This time around, the group is asking its donors to fund three separate voter-registration programs: the Voter Participation Center (VPC) and the Center for Voter Information (CVI), which in September alone sent out 7.1 million voter registration applications by mail, according to Mind the Gap. The last endorsed group is Everybody Votes (EV), which is training organizers to sign up voters in local communities and has used some of the $35 million that Mind the Gap has already raised to register Democratic voters in Wisconsin, Michigan, Pennsylvania, and Minnesota. (Future money from the group is going to do the same in Florida, Arizona, and Nevada.)
“At current funding levels, the VPC, CVI, and EV programs together will be the largest voter registration drive in US history. Fully funded, they are projected to add roughly 3,000,000 people to the voter rolls, chiefly from communities of color, and yield 750,000 additional net votes in the November 2020 election in competitive battleground states across the country,” the group told its donors in a separate, year-end memo last month. “Historical data suggest that 40-50% of these new voters will go on to vote in the 2022 elections without any additional campaign or GOTV encouragement.”
Almost all of the donations to these groups are tax-deductible, Mind the Gap reminds its donors. That’s because of rules that allow foundations, donor-advised funds, and individuals to write these gifts off under the name of “philanthropy” — even though the donations are routed by a Democratic interest group.
Meanwhile, Mind the Gap has taken pains to avoid public detection since its inception. In a section of the fall memo titled “Discretion,” the group implored its donors to “not circulate any of the highly sensitive information” and says that information is only available through its encrypted website.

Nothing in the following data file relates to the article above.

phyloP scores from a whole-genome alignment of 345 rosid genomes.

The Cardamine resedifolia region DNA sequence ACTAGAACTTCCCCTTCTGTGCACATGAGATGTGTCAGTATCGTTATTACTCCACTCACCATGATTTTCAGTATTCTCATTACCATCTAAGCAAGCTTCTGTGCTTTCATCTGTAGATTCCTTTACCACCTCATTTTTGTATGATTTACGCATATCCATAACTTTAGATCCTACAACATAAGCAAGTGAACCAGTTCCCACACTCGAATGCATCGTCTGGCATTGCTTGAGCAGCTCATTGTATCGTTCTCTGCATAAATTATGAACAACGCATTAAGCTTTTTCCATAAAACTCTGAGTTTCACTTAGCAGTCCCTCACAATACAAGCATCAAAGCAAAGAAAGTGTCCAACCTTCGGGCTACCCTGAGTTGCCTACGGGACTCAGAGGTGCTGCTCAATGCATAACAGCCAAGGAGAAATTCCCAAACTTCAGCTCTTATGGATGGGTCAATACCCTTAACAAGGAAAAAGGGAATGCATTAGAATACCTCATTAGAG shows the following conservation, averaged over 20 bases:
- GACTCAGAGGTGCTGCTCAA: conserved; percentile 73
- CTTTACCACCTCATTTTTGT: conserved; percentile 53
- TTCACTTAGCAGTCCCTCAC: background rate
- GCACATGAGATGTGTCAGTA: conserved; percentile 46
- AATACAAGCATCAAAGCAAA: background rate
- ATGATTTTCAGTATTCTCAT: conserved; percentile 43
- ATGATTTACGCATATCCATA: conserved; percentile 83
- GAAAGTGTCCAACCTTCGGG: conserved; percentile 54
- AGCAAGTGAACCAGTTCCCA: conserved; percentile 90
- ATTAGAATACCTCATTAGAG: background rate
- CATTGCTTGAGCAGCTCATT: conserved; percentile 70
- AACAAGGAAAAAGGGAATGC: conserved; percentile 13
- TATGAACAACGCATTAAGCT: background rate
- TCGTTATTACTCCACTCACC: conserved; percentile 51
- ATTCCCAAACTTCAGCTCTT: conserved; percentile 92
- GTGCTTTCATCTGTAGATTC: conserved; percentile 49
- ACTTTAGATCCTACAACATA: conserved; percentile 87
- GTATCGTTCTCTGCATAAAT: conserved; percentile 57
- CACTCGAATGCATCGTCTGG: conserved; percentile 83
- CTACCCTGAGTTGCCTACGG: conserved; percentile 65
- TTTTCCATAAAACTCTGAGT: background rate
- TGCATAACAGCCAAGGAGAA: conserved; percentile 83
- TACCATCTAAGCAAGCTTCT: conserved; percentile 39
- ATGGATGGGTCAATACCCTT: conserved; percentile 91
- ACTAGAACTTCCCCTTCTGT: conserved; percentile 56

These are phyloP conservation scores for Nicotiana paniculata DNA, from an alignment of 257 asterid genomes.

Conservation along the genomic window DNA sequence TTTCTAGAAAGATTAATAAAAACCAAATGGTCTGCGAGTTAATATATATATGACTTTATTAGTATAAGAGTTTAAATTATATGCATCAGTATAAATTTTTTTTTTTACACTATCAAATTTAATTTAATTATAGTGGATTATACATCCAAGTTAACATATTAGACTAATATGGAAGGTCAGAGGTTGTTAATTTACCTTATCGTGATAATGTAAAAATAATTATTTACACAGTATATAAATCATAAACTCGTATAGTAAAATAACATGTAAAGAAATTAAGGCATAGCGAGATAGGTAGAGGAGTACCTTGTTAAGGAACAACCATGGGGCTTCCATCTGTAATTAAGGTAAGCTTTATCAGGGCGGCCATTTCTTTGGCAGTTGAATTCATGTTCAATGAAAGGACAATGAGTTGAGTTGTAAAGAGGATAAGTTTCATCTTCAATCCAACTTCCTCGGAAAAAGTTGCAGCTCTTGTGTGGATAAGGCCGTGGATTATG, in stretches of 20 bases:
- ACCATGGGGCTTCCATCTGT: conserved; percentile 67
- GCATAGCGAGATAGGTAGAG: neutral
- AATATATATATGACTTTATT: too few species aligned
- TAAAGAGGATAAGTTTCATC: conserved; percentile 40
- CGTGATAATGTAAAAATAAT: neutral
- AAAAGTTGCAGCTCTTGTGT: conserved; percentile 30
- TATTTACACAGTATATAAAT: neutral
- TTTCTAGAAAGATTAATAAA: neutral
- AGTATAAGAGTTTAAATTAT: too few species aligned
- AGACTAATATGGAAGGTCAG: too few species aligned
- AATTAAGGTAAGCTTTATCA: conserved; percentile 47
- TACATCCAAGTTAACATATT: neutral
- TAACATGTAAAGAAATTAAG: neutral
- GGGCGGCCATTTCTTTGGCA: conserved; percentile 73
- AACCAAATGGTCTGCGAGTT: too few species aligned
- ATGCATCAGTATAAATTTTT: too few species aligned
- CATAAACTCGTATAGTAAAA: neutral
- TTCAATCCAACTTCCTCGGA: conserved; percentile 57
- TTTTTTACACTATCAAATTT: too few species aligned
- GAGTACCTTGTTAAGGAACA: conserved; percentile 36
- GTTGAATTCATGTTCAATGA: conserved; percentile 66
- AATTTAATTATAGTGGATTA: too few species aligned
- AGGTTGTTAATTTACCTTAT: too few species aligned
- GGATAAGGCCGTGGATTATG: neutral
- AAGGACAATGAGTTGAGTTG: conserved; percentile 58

“In 2018, we managed to stay out of the news and as far as we know out of Republicans’ sightlines through the entire cycle, notwithstanding that we ended up being one of the top two fundraisers for House races,” the group boasted. “We do not expect to be so lucky this cycle.”
“It will come as no surprise to Republicans — and be of little interest — that yet another organization is trying to fund voter registration in battleground states,” the group says in its memo. “But the magnitude of our efforts, the details of targeting, and the names of the organizations we are recommending, would be of great interest to them. If that information becomes public, it would make [Mind the Gap] and the donee organizations targets for Republicans and enable them to ramp up voter suppression efforts and other tactics at their disposal.”
That type of language likely worries those who worry about the impact of money in politics, including many on the left. While Mind the Gap’s leaders hold themselves out to be merely “pro bono donor advisers,” the memo — and its fundraising success so far — makes it clear they are amassing tremendous power in Silicon Valley’s new political moment.